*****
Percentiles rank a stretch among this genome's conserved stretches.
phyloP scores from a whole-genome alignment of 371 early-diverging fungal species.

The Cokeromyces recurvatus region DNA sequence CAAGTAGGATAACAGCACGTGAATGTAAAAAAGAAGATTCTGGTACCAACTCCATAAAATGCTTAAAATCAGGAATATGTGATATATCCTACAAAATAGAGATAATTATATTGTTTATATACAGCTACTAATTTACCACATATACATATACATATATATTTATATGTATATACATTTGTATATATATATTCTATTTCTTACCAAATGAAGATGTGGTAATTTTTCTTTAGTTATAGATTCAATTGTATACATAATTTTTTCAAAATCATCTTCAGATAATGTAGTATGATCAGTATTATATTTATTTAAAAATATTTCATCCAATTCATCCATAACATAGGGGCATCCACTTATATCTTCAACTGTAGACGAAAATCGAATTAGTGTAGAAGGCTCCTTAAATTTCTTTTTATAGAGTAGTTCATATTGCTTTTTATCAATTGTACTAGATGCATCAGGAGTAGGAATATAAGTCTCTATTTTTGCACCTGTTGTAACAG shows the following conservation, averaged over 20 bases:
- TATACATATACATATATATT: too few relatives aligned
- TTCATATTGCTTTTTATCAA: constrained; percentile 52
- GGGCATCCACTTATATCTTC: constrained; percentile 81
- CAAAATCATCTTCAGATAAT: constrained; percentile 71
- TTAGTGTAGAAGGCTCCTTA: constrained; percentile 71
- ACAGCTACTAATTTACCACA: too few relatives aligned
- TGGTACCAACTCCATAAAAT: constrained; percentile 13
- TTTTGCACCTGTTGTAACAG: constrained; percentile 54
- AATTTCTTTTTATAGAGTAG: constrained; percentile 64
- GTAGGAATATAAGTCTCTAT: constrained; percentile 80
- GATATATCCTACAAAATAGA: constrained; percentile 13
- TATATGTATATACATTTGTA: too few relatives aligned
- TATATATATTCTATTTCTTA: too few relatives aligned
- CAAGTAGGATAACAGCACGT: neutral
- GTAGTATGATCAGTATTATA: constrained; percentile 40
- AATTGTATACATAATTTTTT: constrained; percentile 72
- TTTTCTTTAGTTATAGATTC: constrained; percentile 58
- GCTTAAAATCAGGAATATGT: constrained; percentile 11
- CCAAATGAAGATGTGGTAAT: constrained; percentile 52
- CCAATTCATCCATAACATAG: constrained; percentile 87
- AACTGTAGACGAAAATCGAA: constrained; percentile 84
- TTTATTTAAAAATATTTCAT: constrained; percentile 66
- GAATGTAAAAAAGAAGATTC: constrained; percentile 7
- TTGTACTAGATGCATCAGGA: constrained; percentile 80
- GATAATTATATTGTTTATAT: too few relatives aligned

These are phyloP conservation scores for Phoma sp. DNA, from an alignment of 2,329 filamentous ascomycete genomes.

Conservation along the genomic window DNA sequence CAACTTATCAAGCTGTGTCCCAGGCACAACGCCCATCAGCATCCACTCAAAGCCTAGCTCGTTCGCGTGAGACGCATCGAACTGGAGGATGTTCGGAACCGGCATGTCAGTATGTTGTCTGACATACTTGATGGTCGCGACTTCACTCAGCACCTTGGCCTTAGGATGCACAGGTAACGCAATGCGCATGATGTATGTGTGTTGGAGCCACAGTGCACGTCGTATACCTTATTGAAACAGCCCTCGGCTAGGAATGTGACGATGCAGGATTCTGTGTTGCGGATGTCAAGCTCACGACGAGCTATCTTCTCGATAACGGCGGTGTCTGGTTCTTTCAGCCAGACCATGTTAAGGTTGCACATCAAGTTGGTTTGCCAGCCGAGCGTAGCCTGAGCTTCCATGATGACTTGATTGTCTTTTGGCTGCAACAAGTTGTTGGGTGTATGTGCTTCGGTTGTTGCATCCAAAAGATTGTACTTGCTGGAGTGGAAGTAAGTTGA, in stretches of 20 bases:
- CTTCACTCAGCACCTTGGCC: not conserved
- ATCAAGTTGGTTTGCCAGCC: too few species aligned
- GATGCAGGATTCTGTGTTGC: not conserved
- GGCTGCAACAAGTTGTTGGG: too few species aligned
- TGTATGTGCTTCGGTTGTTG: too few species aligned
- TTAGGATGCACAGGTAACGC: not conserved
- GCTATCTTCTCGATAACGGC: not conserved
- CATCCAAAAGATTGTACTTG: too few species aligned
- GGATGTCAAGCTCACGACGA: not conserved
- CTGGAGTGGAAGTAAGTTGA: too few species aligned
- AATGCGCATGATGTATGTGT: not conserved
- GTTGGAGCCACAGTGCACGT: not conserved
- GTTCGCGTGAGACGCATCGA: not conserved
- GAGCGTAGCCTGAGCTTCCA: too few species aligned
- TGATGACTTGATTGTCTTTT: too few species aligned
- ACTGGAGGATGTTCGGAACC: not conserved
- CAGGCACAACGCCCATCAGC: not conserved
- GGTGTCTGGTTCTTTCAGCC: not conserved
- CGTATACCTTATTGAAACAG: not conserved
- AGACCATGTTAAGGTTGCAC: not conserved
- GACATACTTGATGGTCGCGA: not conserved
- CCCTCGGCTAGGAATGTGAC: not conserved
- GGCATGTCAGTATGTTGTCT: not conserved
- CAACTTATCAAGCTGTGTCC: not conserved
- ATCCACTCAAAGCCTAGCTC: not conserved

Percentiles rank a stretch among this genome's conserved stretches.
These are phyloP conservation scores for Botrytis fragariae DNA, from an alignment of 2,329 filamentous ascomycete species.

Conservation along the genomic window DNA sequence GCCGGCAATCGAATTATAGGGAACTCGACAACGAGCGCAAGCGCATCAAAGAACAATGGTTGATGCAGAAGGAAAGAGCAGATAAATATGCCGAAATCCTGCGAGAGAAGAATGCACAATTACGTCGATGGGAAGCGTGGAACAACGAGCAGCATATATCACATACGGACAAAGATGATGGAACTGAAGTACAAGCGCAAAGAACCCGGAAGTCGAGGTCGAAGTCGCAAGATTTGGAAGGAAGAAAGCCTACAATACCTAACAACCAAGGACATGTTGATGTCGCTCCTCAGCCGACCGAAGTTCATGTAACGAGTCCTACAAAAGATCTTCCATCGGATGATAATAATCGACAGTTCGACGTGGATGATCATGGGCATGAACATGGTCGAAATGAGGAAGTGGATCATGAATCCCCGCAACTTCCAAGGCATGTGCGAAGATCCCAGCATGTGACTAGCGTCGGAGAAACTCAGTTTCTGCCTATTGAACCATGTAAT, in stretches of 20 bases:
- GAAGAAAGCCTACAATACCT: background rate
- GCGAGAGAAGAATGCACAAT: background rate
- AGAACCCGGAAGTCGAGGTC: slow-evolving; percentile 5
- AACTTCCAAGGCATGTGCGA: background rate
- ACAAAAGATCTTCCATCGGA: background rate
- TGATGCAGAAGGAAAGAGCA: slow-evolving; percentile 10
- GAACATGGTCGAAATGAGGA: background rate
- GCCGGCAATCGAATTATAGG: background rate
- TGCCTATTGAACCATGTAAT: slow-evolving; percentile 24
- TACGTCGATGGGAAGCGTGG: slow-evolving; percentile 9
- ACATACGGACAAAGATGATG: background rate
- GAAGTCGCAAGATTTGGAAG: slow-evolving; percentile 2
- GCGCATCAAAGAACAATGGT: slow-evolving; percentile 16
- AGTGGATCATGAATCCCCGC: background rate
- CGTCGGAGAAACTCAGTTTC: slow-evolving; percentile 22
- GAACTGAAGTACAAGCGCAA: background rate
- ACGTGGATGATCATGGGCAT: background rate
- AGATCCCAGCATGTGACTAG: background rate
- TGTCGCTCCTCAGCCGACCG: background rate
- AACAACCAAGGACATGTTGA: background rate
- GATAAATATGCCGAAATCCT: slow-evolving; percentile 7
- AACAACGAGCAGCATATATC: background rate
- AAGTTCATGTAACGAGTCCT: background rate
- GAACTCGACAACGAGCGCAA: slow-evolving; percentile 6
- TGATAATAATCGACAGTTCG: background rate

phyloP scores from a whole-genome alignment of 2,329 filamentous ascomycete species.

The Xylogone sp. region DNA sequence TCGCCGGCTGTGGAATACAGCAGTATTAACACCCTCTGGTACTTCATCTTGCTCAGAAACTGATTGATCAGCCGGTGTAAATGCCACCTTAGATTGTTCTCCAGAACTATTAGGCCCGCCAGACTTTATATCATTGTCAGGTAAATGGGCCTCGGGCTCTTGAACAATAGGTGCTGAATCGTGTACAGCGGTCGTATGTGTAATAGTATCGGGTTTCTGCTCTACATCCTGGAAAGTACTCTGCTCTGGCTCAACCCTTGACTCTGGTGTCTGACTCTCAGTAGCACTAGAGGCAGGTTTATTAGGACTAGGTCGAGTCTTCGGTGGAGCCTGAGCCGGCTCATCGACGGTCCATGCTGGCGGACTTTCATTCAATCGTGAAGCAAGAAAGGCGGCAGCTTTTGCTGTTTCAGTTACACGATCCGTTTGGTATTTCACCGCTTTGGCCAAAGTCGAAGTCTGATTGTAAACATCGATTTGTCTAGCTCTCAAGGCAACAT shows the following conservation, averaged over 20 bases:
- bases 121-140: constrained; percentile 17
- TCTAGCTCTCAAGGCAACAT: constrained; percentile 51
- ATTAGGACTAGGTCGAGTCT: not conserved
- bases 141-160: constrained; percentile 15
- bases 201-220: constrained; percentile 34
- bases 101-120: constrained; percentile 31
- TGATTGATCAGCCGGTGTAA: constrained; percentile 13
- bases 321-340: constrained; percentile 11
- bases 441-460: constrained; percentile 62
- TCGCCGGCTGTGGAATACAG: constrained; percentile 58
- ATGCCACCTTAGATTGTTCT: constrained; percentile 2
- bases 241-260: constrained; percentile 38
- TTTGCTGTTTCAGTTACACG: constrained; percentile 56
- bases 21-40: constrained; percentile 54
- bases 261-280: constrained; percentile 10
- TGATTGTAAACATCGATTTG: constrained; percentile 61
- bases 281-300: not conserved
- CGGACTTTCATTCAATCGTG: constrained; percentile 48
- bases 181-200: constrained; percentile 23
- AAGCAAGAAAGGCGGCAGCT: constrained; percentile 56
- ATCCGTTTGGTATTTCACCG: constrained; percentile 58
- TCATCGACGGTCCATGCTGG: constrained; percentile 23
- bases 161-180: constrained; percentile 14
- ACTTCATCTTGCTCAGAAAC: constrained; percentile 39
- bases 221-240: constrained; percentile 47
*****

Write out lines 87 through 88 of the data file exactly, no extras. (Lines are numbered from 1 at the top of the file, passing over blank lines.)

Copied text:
- TCTAGCTCTCAAGGCAACAT: constrained; percentile 51
- ATTAGGACTAGGTCGAGTCT: not conserved